“Our mission is to pass the medical marijuana law in Florida that helps the thousands of patients who are suffering in our state,” Pollara said. “The quicker we can do that the better.”
 
The fact that legislation was filed by a high-ranking Republican is even more encouraging, Pollara said.
 
“The Legislature is going to have to step up as Sen. Brandes did and pass a good law sooner rather than later and not have to wait to implement something in 2017,” he said.
 
Florida Democrats have named marijuana reform as a top priority this year.
 
Senate Democratic Leader Arthenia Joyner said Wednesday it was encouraging to see Republicans, some of whom strongly opposed marijuana legislation last year, shifting on the issue.
 
“Someone on that side finally got the message that Floridians are with Democrats in supporting pain relief that doesn’t come with the terrible side effects of addiction that come with other legal methods,” Joyner said.
 
Democratic Sen. Dwight Bullard of Cutler Bay said he is in the process of crafting a recreational use and decriminalization bill that would resemble one he and Rep. Randolph Bracy filed last year. It died in committee before being heard on the floor.
 
The legislation would impose a tax on recreational marijuana sales and allow its use for those 21 and older.
 
Bullard said the large support from Florida voters of the medical marijuana ballot initiative in November is cause enough to bring back a piece he feels is meaningful legislation.
 
The amendment’s resurgence “sets the stage for a discussion on the topic,” Bullard said.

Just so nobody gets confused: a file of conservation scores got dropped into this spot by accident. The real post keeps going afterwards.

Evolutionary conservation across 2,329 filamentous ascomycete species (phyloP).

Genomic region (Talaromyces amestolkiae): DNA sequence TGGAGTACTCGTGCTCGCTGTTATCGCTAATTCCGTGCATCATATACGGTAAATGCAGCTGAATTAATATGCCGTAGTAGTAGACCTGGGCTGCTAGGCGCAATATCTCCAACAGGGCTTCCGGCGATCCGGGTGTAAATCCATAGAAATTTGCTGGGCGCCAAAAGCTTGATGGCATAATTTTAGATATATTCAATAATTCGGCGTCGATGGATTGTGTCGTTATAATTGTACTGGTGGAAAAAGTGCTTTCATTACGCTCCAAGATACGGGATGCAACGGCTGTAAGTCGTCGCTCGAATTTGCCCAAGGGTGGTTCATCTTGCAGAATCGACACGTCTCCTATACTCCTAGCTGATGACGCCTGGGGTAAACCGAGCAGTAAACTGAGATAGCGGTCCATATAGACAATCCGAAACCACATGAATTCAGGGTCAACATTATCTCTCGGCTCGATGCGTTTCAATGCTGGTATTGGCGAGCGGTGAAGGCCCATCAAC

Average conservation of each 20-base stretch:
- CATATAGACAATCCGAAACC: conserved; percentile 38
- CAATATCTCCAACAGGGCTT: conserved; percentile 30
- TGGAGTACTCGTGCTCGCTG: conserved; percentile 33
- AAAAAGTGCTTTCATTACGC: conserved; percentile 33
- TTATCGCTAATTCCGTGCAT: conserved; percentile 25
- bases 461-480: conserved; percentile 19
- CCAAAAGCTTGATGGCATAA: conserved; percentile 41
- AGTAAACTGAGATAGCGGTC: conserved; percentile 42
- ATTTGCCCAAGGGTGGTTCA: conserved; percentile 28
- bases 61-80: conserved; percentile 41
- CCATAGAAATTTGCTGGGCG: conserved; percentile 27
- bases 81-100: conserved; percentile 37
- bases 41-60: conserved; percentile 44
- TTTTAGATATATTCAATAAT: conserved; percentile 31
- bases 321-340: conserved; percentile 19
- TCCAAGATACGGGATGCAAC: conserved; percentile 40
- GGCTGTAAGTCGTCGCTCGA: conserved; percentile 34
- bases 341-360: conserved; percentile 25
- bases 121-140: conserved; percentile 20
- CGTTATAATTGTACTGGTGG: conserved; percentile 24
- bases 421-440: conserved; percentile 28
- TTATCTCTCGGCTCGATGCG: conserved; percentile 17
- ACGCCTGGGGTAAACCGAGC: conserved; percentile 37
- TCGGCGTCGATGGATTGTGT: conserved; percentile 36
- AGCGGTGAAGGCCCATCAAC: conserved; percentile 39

“We want to make sure recreational use and, if nothing else decriminalization of possession, are topics of the discussion as well,” he said.
 
Bullard noted that a higher percentage of voters cast ballots for the marijuana amendment than for re-elected Gov. Rick Scott.
 
“I think it’s important for the Legislature to take notice of that,” he said.
 
Health care lobbyist Ron Watson said with the interest of voters in marijuana reform and the focus and acknowledgment of the medicinal value last year by the Legislature, it is hard to predict how this session will go.
 
Last year “was a toe-in-the-water approach,” said Watson who is an advocate for the low-THC law, but “will the legislature have the appetite to go further? I don’t know the answer to that.”
 
What Watson calls “glitch bills” are in the works for tweaking unexpected holes in the Charlotte’s Web legislation, like not giving labs legal immunity to possess and test marijuana products.
 
He said it is important to separate the two discussions on medicinal and recreational use, since marijuana has become a mainstream topic politically and around the kitchen table.
 
The turning point?
 
“Bringing a tie to the discussion instead of tie-dye, I think changed it,” Watson said, “but we need to fix what we have now. I just want to get the medicine to the people as quickly and safely as we can now.”
 
Karl Etters ~ Tallahassee Democrat ~ January 31, 2015